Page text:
Grass Point Farms corners marketplace with “humane” line of pasture-based dairy products.
According to recent market research, many consumers want to purchase dairy products from farms that adhere to higher standards of animal and environmental care. A Whole Foods Market nationwide survey reports that 48 percent of consumers believe humane animal treatment is important.
Thorp, Wis.-based Grass Point Farms, a new dairy manufacturer that offers pasture-raised dairy products, hopes to become the market leader by offering consumers the first national line of certified-humane, pasture-based dairy products.
The number of supermarkets asking for so-called humane products is also increasing. In fact, a year and a half after the first certified-humane products hit store shelves, New York-based D’Agostinos Supermarkets is encouraging all of its livestock, poultry, dairy and egg suppliers to seek the “humane-raised and handled” certification through Humane Farm Animal Care (HFAC). The 23-store D’Agostinos chain now carries five Grass Point Farm cheeses and plans to carry the company’s milk products in the future.
Nick D’Agostino, president of D’Agostinos Supermarkets, says his company learned about HFAC from a supplier. “A lot of people would enjoy meat and dairy more if the concern about how the animal was treated is taken away,” he says. “That is why we were looking for a way to be certain the products we sell have truly earned the right to call themselves humane. We spent some time evaluating HFAC. The fact that the organization uses third-party certification, and is supported by the American Society for the Prevention of Cruelty to Animals, was important to us. Its credibility and Grass Point Farms products bring many benefits to the marketplace.”
Grass Point Farms is comprised of nine family farms that graze dairy cows on Wisconsin’s rich grasslands, employing traditional rotational grazing methods used by the region’s original farmers. Successful “graziers,” as they are sometimes called, spend years creating an ecosystem in which soils, plants, wetlands, woodlands and cows coexist in a balance that supports the cows’ natural behavior.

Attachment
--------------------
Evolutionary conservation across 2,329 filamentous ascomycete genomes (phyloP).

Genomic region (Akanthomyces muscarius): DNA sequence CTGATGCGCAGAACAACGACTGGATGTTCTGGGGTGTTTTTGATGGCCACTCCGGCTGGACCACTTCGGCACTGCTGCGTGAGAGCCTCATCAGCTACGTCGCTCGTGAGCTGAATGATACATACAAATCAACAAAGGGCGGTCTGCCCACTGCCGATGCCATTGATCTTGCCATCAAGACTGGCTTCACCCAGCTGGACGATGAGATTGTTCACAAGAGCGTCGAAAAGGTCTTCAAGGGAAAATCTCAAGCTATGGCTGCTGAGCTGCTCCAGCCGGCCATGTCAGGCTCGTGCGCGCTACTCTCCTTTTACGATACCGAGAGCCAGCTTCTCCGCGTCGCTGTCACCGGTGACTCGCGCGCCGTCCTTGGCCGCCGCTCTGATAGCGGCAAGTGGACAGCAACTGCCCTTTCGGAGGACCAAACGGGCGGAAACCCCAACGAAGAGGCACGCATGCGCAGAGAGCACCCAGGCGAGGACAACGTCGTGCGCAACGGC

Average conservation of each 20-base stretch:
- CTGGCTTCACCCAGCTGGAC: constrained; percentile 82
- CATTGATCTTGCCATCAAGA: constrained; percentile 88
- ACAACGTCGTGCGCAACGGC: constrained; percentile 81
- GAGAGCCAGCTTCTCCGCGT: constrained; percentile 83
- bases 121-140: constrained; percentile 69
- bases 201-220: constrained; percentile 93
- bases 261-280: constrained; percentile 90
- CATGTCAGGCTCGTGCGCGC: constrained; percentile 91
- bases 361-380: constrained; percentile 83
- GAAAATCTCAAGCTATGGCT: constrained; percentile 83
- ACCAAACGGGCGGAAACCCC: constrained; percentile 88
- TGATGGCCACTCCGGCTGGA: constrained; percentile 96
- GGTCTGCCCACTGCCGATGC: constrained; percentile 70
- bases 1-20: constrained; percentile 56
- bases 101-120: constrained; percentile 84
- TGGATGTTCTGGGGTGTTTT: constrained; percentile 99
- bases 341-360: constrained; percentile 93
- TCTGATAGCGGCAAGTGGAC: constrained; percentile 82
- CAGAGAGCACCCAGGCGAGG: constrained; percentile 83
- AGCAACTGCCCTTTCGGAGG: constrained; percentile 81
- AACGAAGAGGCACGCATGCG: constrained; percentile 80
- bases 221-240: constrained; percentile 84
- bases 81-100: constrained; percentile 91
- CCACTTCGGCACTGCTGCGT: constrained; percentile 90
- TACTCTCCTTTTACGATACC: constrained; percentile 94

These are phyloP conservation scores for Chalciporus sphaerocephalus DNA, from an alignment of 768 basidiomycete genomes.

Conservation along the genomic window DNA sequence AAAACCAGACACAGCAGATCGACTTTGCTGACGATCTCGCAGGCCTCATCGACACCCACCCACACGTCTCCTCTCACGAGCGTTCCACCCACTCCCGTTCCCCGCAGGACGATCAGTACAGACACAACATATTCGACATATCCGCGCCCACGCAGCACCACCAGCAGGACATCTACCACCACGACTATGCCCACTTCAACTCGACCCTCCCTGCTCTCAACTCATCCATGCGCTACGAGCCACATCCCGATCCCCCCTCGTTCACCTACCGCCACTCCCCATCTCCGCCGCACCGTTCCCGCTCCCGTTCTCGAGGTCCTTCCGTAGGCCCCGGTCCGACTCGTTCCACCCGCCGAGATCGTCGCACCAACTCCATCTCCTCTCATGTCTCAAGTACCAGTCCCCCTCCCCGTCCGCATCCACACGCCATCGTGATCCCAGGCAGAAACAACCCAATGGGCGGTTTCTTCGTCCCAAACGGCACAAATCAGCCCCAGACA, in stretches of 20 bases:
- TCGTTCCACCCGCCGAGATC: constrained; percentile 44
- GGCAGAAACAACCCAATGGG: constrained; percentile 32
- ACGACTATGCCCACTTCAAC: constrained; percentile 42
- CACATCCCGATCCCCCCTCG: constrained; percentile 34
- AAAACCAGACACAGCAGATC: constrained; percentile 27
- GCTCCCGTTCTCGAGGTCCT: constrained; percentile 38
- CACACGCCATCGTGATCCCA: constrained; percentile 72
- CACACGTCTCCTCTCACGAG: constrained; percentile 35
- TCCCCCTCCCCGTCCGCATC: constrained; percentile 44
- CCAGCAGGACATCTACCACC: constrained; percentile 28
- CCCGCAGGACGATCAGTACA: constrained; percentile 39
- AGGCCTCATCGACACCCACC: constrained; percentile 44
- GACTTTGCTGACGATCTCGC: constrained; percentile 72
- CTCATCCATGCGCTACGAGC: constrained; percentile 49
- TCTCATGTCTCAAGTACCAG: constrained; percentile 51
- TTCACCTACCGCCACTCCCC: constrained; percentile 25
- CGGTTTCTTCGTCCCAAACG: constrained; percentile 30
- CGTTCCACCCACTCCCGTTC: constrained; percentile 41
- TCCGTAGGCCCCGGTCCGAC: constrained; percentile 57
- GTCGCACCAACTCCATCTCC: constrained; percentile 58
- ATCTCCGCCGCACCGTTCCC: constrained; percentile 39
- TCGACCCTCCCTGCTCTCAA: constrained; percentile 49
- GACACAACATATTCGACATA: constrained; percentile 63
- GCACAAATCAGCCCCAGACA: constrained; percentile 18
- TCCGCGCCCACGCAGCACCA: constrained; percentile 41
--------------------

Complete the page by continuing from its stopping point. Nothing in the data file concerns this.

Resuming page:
Chad Pawlak, president of Grass Point Farms, says grassland grazing greatly enhances a cow’s health and vitality. A typical dairy cow takes 6,000 bites of grass each day, he says, and for each bite the cow harvests for herself, consumers benefit from reduced costs associated with the farmer harvesting the grass, processing it into bale form, storing the grass and then delivering the grass as a meal.
Pawlak argues conventional dairy farming takes a toll on animals. “Too many cows spend their entire life on cement, never even seeing sunshine for years. Feed on some lots is so dense that it literally blows the cows up and makes them physically uncomfortable. Many are milked several times a day which is hard on an animal,” says Dave Wilson, whose family farm in Antigo, Wis. is one of Grass Point Farms’ producers and investors. “I would like every consumer to know that buying pasture-raised dairy products is the only way to be sure where the milk comes from, how it is produced and how the animals are treated.”
To meet Grass Point Farms’ standards, farmers must graze their cows when it’s in season in the spring through October; the rest of the time, herds rely on harvested grasses and some organic grain. As part of the grazing requirement, the company’s producers must abide by written grazing standards. “This is the first set of written grazing standards,” Pawlak says. “On top of that, there are 23 pages of ‘certified humane’ standards a Grass Point farmer must agree to follow.”
Tail docking is not allowed, he says, nor is the routine feeding of antibiotics. “Farmers wanting to ship milk to Grass Point Farms are not allowed to use bovine growth hormone (BGH) either.”
Grass Point Farms also includes a farm labor requirement. Its producers must have “more than 50 percent” of the farm labor provided by the family. The idea behind that requirement, says Pawlak, is to assure people who buy Grass Point Farms dairy products that the milk was not produced on large-scale corporate farms.
Four Wisconsin processing plants are under contract with Grass Point Farms. Its current offerings include 11 varieties of cheese in both retail as well as deli packaging, along with milk and butter. In the fall, Palak says, the company will add sour cream and cottage cheese to its product line.
These products are being sold at lower prices than organic dairy products, but for more than so-called “conventional” dairy products. “It lets consumers decide what’s important to them,” Pawlak says.
For more information, visit www.grasspoint.com.
Product and promotion news
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